Confronting challenges to become a data-driven organization
by Andy Kayhanfar
December 5, 2017

Over the past 10 years, big data has evolved from a concept to a reality that companies of all sizes face today. Projects can now easily generate gigabytes or even terabytes of information. Big data not only brings the challenge of managing huge amounts of information, but it also presents an opportunity to improve operations. Many construction companies are looking to transform themselves into data-driven organizations, in which everyone has access to the data they need, when they need it, giving them the ability to make decisions based on accurate information. Contactors face several key challenges in creating and maintaining meaningful data integrations, including:

  • The decentralized nature of construction companies, often by market sector or geographical region
  • Partnering models, which require the ability to share information across company lines
  • The disparate nature of business functions on a construction project.

Though the deck may seem stacked against you, these challenges are not insurmountable if careful attention is paid to your company’s technology road map. There are several guiding principles to keep you grounded in your quest to determine the right software to help you become a data-driven organization, listed below.

  • Focus on the big picture —Technology is a critical part of creating the foundation for a data-driven organization. There is a wide variety of solutions in the marketplace. Historically, many of these have targeted specific business processes or job functions, and only address the needs of a specific area. However, newer solutions provide value across the organization by creating a platform or common data environment to provide visibility to all aspects of your business by bringing together multiple data sources.
  • Resist temptation to customize —It’s important to keep in mind that minimizing customizations to technology will significantly decrease the future risk in your data-integration strategy. Commercial software companies create and maintain application programming interfaces (APIs) for this specific reason. If you work with your vendors, you can request that they enrich their APIs. This will ensure the integrations put in place today are commercially supported tomorrow.
  • Take a trip to the marketplace —As you look for technology vendors, focus on those who participate in the commercial marketplace. Vendors who understand the needs of data-driven organizations will be more open to making integrations available and sharing data openly.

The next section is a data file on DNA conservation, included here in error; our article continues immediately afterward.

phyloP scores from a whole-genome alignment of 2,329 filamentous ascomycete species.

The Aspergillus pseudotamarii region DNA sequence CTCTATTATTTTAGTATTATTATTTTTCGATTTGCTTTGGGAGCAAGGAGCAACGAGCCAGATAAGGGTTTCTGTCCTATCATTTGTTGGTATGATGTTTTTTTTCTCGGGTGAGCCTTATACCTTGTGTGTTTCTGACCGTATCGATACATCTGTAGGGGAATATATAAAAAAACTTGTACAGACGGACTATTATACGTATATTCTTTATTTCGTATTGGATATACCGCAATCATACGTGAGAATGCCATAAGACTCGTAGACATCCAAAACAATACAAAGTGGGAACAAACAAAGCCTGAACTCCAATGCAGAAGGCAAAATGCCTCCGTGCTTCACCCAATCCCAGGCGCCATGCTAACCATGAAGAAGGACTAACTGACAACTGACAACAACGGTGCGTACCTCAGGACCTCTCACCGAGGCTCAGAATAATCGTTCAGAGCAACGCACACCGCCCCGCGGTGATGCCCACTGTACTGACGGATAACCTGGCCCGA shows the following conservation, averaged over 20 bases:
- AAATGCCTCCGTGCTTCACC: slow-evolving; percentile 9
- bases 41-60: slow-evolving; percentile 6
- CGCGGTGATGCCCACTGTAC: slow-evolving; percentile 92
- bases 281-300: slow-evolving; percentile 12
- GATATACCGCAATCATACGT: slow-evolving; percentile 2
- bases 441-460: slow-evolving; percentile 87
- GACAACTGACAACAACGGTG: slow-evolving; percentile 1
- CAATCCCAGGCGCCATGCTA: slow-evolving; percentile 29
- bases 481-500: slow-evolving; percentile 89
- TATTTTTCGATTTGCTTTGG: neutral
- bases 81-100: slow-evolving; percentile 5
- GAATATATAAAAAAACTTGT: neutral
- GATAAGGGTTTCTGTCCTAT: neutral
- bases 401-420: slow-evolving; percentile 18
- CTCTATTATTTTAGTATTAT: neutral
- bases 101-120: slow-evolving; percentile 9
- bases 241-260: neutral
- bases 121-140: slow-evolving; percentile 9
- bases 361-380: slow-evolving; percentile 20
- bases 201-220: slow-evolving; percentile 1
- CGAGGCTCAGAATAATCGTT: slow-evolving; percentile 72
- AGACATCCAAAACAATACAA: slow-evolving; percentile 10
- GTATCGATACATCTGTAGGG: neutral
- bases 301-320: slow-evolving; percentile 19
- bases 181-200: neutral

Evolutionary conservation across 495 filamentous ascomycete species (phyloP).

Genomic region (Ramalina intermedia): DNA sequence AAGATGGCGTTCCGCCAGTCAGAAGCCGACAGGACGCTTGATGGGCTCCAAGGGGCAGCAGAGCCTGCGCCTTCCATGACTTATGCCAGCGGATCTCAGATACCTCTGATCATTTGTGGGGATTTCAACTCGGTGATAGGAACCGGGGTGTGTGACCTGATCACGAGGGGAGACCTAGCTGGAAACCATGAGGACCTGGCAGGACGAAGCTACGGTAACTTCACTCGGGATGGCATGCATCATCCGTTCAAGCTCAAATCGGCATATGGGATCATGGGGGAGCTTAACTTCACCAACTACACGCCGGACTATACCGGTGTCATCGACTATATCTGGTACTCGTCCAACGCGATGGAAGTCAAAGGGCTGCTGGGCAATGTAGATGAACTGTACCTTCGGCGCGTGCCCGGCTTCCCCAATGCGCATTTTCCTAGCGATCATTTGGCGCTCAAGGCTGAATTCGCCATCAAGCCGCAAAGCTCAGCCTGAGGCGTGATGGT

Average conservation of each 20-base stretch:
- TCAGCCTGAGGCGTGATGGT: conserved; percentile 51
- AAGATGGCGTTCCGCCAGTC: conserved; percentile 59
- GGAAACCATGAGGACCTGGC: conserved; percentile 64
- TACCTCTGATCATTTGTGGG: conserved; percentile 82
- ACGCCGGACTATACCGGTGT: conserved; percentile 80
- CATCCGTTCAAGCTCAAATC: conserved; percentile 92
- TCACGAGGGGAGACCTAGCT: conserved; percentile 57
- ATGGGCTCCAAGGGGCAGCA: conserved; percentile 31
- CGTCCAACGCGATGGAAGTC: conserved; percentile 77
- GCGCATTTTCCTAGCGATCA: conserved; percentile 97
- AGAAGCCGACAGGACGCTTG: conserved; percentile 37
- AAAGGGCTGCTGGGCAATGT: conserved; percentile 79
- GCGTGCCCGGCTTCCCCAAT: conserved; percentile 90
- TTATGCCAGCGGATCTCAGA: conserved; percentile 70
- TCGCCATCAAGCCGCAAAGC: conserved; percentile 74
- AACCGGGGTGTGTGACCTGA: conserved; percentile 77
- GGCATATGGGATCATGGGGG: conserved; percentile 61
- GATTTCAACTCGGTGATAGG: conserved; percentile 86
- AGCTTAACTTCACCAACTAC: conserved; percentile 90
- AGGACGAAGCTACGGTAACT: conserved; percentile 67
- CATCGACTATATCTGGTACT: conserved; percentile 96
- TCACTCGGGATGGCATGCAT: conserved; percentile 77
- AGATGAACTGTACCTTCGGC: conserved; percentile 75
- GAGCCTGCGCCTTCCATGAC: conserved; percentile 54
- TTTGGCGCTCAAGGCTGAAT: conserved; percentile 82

• Set your own timing —When targeting an integration, take the time to understand how and when you truly need to use the data. Focus on that use case and the information timing needed. You will likely find that near-real-time information is all that is needed and much easier to manage.

Determine Your Strategy

With these guiding principles in mind, the next big step is to build your software or application integration strategy. Just like creating a project estimate, there are two unique lines of thought when building an application integration strategy:

  • Linear (top-down) integration strategy —This approach is designed to improve project controls by following the progression of a project over time. The data integration path would be to initiate a project estimate where your cost items or work breakdown
    structure (WBS) is synchronized with the accounting system. A schedule would then be initiated to coincide with the project WBS and your pre-bid submittal goes in for award. Upon award, your WBS is pushed to the project-control system, and from there, your budget conforms to commence construction. During construction, all work packages and claimed progress are measured against the WBS. At the end of the day, you have a hierarchical data model of your project.
  • Nonlinear (bottom-up) integration strategy —Many forward thinkers in the industry are starting to view a project as a continuously enriched data model, which is an innovative way of looking at the data generated by the project. This integration approach centers around a lowest common denominator, instead of a top-down, WBS hierarchy. The model or visual representation of what you are constructing becomes the lowest common denominator or the foundation for the project data structure. A nonlinear approach focuses on how each role on a project provides information. In the world of BIM, the level of detail from each of these roles is assigned a relationship to your model, enabling a visual context to all your integrated data.

Depending on the near- and long-term objectives of your organization, consider embracing both strategies in your technology road map. The linear model will enable superior project controls. Using a nonlinear integration approach will foster a new era of collaboration for your projects. With that said, not all platforms live up to their hype or their price tag, so be sure to look carefully.